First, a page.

Dear Reader Derek asks,
Perhaps you can help me out here. For years I’ve been confused as to whether “Goths”, “Geats”, and “Jutes” are the same people with different spellings, related people with different spellings, or different people with coincidentally-similar names. Also, where “derek” (or “dietrich”, or “teodric”) comes from. Is it goth, or hun, or something else?
It’s really easy to get confused here, because we’re dealing both with historical reality and with historical fiction written a long time ago.
- Goths: a Germanic-speaking ethnic group that took a major part in Migration Period politics in southern Europe. Their migrations can be traced back to a starting point in northern Poland in the 1st century. According to legends written down in the 6th century, the Goths believed that they had come from Scandinavia prior to that. But so did almost every other roving tribe at the time. Safest bet: the Goths came from Poland. (But in Scandinavia there were groups with similar names — in the 6th century.)
“Goths” and “Gothic” have since acquired a number of secondary meanings, originally because historians of art chose to call the architectural style of the High Middle Ages with pointy arches “Gothic”. Then anything having to do with old romantic ruins came to be called Gothic, then anything horrific, then anything having to do with an 80s musical subculture. First and Last and Always is actually a pretty good album.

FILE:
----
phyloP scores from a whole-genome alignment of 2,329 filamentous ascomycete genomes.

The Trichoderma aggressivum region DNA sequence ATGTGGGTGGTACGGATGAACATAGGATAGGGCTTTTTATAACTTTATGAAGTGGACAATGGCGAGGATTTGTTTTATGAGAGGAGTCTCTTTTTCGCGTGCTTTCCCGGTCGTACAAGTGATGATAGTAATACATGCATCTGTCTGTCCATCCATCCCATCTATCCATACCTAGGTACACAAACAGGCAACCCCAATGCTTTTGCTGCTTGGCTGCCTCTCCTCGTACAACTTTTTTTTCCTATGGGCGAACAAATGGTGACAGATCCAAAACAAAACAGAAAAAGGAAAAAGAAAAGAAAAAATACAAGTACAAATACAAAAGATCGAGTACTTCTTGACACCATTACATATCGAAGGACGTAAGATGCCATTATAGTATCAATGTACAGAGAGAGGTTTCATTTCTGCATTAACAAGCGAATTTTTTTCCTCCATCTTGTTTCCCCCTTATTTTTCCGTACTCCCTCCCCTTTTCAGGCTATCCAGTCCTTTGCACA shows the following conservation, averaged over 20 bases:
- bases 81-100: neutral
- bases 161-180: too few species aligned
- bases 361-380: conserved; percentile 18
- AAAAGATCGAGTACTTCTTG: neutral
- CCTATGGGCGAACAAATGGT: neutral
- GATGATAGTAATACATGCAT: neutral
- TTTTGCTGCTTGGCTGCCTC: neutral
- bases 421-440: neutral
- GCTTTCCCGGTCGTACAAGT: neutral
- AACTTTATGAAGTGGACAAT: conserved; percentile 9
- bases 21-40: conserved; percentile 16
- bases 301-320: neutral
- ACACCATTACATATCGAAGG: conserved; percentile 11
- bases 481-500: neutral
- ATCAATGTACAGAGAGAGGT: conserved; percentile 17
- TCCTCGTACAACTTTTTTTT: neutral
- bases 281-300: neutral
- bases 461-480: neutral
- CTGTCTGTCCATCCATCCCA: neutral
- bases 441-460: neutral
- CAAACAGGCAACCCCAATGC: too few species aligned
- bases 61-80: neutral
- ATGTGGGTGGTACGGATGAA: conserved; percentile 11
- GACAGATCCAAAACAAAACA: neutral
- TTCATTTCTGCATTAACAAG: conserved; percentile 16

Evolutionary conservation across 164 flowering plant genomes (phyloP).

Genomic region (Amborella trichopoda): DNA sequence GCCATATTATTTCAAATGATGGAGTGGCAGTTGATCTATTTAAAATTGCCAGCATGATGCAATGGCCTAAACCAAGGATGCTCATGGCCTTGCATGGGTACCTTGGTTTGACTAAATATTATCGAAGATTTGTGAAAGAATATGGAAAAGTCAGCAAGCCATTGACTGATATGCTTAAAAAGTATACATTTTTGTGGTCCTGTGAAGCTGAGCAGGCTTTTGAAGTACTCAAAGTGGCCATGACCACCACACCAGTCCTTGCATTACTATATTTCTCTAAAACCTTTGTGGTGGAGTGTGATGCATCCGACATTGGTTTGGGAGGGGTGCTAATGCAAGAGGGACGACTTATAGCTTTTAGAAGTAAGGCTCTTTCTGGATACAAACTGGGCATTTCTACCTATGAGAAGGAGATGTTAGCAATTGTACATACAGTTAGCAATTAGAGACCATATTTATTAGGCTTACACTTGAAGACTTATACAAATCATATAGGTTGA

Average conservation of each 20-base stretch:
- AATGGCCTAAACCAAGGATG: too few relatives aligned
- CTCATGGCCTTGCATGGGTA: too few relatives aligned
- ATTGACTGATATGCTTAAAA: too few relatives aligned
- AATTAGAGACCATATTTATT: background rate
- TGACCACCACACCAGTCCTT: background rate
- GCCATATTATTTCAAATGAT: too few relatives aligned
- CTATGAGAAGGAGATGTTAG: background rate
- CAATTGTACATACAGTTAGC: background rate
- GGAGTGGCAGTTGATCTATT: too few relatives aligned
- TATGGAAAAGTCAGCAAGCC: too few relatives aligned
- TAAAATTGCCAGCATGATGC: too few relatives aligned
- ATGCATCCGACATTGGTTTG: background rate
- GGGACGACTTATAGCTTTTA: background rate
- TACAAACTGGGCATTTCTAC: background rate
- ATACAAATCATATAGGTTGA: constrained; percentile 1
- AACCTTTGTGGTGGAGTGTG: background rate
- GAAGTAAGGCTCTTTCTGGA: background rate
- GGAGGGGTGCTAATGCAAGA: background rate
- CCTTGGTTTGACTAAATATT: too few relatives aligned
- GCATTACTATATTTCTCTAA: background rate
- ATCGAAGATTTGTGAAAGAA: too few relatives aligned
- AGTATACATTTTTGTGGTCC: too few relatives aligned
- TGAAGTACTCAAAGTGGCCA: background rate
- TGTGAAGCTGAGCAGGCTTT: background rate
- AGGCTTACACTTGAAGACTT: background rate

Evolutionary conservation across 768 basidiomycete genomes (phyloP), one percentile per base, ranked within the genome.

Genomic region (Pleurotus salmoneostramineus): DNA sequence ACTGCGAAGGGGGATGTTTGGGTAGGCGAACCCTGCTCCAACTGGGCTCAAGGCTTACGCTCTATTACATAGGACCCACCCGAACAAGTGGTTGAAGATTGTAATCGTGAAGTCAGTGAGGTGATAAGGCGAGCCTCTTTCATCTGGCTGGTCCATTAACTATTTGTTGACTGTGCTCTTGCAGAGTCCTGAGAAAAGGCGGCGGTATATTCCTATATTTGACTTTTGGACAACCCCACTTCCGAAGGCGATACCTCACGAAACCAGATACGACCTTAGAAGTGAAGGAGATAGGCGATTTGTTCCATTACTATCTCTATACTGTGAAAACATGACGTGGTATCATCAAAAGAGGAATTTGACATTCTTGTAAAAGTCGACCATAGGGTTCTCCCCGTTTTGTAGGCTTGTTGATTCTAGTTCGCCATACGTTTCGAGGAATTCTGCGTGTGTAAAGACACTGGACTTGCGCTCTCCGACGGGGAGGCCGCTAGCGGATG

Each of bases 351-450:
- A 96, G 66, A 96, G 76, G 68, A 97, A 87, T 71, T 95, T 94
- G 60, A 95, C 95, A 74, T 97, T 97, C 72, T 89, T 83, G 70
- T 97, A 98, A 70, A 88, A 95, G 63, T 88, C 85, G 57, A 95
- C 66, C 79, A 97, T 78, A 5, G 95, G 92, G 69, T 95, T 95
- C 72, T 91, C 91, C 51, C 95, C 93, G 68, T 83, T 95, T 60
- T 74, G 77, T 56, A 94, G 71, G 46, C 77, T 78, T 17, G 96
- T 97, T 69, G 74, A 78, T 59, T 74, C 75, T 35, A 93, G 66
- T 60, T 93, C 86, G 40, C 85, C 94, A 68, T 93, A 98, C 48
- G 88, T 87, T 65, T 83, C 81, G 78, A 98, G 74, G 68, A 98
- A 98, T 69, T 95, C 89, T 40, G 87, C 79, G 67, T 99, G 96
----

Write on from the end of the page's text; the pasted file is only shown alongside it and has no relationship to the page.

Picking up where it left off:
- Geats: these are a semi-fictional group of the past spoken about by a few Anglo-Saxon writers in the later 1st Millennium, notably the Beowulf poet. What we’re dealing with is most likely the Anglo-Saxons’ poorly conceived idea of the GÃ¶tar in current Sweden. The Beowulf poet clearly knew nothing whatsoever about Sweden.
- Jutes: inhabitants of Jutland in Denmark. Anglo-Saxon writers in the later 1st Millennium believed that Jutes were among the Germanic-speakers who took power in the Isles after the Roman withdrawal in AD 409/410. Linguistic and X-chromosomal evidence suggests rather that the new lords came from Frisia.
- Derek = Dietrich = Theodoric: a Gothic name meaning “people-king”, most famously worn by an Ostrogothic King, Theodoric the Great (454-526), who ruled Italy from his capital at Ravenna. In High Medieval historical fiction, he is dimly remembered as Dietrich von Bern.
Collecting links for all these things in Wikipedia, I find that much of what the encyclopedia says is woefully outdated, being based on old scholarship with poor standards of source-criticism, where old historical fiction tended to be used as sources of historical facts.